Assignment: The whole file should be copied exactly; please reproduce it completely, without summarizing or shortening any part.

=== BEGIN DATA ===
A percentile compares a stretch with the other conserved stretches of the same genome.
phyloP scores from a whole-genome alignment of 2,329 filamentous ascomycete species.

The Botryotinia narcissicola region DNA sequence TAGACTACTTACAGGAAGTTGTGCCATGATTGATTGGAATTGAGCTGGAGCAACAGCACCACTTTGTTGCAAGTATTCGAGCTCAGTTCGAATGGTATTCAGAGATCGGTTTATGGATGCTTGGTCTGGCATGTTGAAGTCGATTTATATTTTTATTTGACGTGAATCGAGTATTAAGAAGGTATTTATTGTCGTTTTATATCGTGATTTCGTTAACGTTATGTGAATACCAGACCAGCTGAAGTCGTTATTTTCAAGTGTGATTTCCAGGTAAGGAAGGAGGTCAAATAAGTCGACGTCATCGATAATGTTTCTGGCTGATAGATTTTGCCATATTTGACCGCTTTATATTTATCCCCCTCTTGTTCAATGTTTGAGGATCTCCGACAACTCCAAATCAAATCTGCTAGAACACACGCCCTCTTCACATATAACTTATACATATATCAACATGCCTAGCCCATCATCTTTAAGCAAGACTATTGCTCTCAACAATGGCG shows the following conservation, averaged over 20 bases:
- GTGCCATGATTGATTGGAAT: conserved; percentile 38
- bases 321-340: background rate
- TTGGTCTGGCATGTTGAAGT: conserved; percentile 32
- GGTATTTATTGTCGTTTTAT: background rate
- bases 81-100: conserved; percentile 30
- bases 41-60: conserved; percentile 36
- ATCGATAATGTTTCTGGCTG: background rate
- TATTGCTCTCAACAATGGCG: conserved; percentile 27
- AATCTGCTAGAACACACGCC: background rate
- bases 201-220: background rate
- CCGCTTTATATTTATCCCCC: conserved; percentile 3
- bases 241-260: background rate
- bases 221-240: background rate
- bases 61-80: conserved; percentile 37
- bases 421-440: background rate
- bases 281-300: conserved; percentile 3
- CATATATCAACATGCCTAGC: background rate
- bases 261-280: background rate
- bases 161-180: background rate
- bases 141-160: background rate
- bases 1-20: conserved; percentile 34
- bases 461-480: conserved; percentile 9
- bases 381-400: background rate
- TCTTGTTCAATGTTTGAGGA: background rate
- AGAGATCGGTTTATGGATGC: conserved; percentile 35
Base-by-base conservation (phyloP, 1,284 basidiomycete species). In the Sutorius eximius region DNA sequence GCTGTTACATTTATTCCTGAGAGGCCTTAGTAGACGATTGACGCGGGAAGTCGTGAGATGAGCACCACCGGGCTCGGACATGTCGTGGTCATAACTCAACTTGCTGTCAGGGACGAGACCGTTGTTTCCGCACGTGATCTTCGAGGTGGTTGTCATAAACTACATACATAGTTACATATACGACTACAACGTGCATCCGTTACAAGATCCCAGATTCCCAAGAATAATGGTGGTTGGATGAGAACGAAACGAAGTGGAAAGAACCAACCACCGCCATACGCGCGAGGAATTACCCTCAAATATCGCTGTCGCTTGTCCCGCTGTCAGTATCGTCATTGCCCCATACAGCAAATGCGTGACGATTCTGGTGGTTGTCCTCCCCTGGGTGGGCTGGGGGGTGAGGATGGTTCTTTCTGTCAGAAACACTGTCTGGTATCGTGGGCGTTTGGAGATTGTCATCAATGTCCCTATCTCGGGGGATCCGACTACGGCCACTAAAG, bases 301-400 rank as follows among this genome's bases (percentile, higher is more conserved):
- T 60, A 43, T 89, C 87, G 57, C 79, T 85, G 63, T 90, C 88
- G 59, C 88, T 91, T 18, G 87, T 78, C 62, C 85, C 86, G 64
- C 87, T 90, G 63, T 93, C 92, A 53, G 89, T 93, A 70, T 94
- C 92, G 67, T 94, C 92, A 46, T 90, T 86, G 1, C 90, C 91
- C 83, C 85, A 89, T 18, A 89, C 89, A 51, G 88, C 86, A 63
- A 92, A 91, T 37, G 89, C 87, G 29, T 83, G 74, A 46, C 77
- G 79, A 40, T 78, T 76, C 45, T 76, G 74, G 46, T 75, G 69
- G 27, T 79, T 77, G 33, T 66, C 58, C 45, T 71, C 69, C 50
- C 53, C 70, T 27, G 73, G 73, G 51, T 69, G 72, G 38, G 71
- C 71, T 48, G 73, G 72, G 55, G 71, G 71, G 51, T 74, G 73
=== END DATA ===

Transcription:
A percentile compares a stretch with the other conserved stretches of the same genome.
phyloP scores from a whole-genome alignment of 2,329 filamentous ascomycete species.

The Botryotinia narcissicola region DNA sequence TAGACTACTTACAGGAAGTTGTGCCATGATTGATTGGAATTGAGCTGGAGCAACAGCACCACTTTGTTGCAAGTATTCGAGCTCAGTTCGAATGGTATTCAGAGATCGGTTTATGGATGCTTGGTCTGGCATGTTGAAGTCGATTTATATTTTTATTTGACGTGAATCGAGTATTAAGAAGGTATTTATTGTCGTTTTATATCGTGATTTCGTTAACGTTATGTGAATACCAGACCAGCTGAAGTCGTTATTTTCAAGTGTGATTTCCAGGTAAGGAAGGAGGTCAAATAAGTCGACGTCATCGATAATGTTTCTGGCTGATAGATTTTGCCATATTTGACCGCTTTATATTTATCCCCCTCTTGTTCAATGTTTGAGGATCTCCGACAACTCCAAATCAAATCTGCTAGAACACACGCCCTCTTCACATATAACTTATACATATATCAACATGCCTAGCCCATCATCTTTAAGCAAGACTATTGCTCTCAACAATGGCG shows the following conservation, averaged over 20 bases:
- GTGCCATGATTGATTGGAAT: conserved; percentile 38
- bases 321-340: background rate
- TTGGTCTGGCATGTTGAAGT: conserved; percentile 32
- GGTATTTATTGTCGTTTTAT: background rate
- bases 81-100: conserved; percentile 30
- bases 41-60: conserved; percentile 36
- ATCGATAATGTTTCTGGCTG: background rate
- TATTGCTCTCAACAATGGCG: conserved; percentile 27
- AATCTGCTAGAACACACGCC: background rate
- bases 201-220: background rate
- CCGCTTTATATTTATCCCCC: conserved; percentile 3
- bases 241-260: background rate
- bases 221-240: background rate
- bases 61-80: conserved; percentile 37
- bases 421-440: background rate
- bases 281-300: conserved; percentile 3
- CATATATCAACATGCCTAGC: background rate
- bases 261-280: background rate
- bases 161-180: background rate
- bases 141-160: background rate
- bases 1-20: conserved; percentile 34
- bases 461-480: conserved; percentile 9
- bases 381-400: background rate
- TCTTGTTCAATGTTTGAGGA: background rate
- AGAGATCGGTTTATGGATGC: conserved; percentile 35
Base-by-base conservation (phyloP, 1,284 basidiomycete species). In the Sutorius eximius region DNA sequence GCTGTTACATTTATTCCTGAGAGGCCTTAGTAGACGATTGACGCGGGAAGTCGTGAGATGAGCACCACCGGGCTCGGACATGTCGTGGTCATAACTCAACTTGCTGTCAGGGACGAGACCGTTGTTTCCGCACGTGATCTTCGAGGTGGTTGTCATAAACTACATACATAGTTACATATACGACTACAACGTGCATCCGTTACAAGATCCCAGATTCCCAAGAATAATGGTGGTTGGATGAGAACGAAACGAAGTGGAAAGAACCAACCACCGCCATACGCGCGAGGAATTACCCTCAAATATCGCTGTCGCTTGTCCCGCTGTCAGTATCGTCATTGCCCCATACAGCAAATGCGTGACGATTCTGGTGGTTGTCCTCCCCTGGGTGGGCTGGGGGGTGAGGATGGTTCTTTCTGTCAGAAACACTGTCTGGTATCGTGGGCGTTTGGAGATTGTCATCAATGTCCCTATCTCGGGGGATCCGACTACGGCCACTAAAG, bases 301-400 rank as follows among this genome's bases (percentile, higher is more conserved):
- T 60, A 43, T 89, C 87, G 57, C 79, T 85, G 63, T 90, C 88
- G 59, C 88, T 91, T 18, G 87, T 78, C 62, C 85, C 86, G 64
- C 87, T 90, G 63, T 93, C 92, A 53, G 89, T 93, A 70, T 94
- C 92, G 67, T 94, C 92, A 46, T 90, T 86, G 1, C 90, C 91
- C 83, C 85, A 89, T 18, A 89, C 89, A 51, G 88, C 86, A 63
- A 92, A 91, T 37, G 89, C 87, G 29, T 83, G 74, A 46, C 77
- G 79, A 40, T 78, T 76, C 45, T 76, G 74, G 46, T 75, G 69
- G 27, T 79, T 77, G 33, T 66, C 58, C 45, T 71, C 69, C 50
- C 53, C 70, T 27, G 73, G 73, G 51, T 69, G 72, G 38, G 71
- C 71, T 48, G 73, G 72, G 55, G 71, G 71, G 51, T 74, G 73